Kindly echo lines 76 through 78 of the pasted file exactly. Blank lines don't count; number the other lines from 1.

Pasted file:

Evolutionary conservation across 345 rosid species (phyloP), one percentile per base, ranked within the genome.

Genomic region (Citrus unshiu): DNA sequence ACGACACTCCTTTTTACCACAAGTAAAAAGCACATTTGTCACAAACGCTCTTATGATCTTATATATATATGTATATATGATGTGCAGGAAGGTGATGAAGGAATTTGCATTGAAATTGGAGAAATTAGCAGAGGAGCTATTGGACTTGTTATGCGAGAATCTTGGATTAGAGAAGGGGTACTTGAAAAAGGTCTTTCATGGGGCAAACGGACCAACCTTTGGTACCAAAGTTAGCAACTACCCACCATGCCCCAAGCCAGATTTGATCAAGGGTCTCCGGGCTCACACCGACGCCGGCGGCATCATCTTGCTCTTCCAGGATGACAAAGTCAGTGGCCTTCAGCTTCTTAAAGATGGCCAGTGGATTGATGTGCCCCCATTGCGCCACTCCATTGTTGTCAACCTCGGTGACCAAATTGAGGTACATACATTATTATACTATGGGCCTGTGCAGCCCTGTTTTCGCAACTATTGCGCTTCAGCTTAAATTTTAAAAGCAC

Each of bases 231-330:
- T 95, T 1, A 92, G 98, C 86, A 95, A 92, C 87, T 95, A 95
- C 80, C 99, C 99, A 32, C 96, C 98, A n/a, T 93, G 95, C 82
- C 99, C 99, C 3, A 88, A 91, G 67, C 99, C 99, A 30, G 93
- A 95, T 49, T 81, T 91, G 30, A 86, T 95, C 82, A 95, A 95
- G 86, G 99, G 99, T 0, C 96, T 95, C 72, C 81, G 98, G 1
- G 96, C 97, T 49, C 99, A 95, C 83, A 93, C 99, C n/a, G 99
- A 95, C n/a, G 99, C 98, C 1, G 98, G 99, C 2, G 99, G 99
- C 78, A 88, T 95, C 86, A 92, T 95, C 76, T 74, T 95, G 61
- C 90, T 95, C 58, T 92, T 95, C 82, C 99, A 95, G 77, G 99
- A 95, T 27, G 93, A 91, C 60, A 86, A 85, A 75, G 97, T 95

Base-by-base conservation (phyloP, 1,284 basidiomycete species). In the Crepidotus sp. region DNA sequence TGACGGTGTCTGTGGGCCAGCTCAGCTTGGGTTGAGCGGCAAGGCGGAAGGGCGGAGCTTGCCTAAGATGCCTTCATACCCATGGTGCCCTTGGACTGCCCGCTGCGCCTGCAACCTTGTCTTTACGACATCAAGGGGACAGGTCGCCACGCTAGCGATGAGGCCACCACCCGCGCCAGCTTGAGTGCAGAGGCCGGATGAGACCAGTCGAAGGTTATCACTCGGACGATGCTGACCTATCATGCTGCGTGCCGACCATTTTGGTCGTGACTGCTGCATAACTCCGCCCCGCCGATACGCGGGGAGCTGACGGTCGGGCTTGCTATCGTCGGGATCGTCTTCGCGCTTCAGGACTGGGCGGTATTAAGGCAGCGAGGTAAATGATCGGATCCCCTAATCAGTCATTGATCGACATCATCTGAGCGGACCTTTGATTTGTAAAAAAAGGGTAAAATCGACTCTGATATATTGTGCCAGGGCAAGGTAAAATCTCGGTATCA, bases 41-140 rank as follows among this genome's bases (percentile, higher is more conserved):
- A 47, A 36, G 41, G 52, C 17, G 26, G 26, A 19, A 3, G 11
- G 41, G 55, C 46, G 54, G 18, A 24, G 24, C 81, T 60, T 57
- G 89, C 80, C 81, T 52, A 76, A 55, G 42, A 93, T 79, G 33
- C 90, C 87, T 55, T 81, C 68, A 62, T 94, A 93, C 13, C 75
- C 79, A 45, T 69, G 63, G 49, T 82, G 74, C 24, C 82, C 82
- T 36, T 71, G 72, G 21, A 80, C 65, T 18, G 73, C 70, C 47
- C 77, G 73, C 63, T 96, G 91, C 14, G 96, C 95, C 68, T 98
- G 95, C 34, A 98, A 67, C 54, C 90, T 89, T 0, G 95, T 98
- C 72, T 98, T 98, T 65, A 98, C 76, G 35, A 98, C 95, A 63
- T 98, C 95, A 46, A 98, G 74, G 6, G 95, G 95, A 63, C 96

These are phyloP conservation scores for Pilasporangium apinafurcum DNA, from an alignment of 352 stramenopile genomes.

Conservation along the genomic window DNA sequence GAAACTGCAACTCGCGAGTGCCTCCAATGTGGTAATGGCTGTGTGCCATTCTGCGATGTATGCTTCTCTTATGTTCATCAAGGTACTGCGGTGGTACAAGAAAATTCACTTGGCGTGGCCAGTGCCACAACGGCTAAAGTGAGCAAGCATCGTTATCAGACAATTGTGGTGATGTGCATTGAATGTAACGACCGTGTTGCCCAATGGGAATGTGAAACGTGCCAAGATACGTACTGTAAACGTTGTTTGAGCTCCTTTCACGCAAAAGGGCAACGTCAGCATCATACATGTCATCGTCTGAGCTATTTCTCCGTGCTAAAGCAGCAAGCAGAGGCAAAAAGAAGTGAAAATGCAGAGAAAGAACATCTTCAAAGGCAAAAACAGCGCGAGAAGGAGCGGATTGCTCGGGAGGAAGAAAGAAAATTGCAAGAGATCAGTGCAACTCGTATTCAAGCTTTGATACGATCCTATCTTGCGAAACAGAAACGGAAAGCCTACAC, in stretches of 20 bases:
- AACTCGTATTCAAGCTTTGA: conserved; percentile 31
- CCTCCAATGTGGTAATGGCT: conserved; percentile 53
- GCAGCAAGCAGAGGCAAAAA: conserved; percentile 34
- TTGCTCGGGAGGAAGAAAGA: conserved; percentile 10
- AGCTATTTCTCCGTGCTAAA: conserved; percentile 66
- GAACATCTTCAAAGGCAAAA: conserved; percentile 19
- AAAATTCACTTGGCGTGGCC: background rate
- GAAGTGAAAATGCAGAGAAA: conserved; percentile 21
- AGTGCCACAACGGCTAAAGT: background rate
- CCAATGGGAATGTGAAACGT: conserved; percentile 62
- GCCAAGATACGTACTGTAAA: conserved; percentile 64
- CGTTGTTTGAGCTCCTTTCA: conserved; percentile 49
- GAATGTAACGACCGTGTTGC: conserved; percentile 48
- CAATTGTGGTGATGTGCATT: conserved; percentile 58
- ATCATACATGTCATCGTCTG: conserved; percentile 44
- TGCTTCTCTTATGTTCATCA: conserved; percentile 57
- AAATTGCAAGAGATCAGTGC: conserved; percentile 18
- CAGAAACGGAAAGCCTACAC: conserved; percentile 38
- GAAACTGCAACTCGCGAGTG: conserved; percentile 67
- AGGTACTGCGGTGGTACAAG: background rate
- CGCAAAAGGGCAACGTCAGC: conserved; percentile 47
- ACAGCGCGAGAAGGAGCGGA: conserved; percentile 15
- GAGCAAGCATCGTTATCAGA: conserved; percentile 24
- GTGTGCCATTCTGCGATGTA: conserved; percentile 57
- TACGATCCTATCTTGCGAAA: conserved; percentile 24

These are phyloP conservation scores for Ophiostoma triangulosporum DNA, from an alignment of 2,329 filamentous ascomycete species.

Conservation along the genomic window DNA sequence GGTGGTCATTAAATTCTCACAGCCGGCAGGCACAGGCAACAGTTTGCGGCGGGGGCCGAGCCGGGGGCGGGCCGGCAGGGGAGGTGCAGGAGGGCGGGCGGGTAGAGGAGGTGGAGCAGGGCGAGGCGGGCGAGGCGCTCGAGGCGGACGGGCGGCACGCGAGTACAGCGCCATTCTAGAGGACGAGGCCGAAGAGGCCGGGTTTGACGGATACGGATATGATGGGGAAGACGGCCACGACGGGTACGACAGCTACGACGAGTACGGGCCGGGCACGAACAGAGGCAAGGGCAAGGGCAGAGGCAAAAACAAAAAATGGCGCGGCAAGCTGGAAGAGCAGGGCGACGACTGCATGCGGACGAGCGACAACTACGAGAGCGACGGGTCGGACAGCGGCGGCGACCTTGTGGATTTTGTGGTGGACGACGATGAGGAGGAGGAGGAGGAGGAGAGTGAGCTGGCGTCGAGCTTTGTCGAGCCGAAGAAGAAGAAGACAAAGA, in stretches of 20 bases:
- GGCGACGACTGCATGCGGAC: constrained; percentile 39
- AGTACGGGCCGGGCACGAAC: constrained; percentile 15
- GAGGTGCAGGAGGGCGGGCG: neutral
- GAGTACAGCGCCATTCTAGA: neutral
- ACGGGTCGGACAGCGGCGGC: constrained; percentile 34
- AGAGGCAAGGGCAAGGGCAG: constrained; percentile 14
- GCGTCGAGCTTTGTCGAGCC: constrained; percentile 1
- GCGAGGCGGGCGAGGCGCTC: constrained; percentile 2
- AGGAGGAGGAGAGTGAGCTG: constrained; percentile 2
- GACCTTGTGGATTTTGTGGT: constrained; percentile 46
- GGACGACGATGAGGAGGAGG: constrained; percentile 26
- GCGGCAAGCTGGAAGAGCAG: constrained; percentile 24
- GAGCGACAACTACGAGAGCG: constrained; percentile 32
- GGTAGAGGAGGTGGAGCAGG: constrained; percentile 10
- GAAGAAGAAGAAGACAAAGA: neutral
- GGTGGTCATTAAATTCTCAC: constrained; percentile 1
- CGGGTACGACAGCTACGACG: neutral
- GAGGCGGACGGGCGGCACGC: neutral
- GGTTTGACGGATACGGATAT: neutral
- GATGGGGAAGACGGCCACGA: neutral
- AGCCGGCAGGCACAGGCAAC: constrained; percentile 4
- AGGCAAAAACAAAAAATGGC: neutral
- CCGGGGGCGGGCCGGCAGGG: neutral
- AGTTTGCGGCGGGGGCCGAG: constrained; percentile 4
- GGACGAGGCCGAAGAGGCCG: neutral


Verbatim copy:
- CCGGGGGCGGGCCGGCAGGG: neutral
- AGTTTGCGGCGGGGGCCGAG: constrained; percentile 4
- GGACGAGGCCGAAGAGGCCG: neutral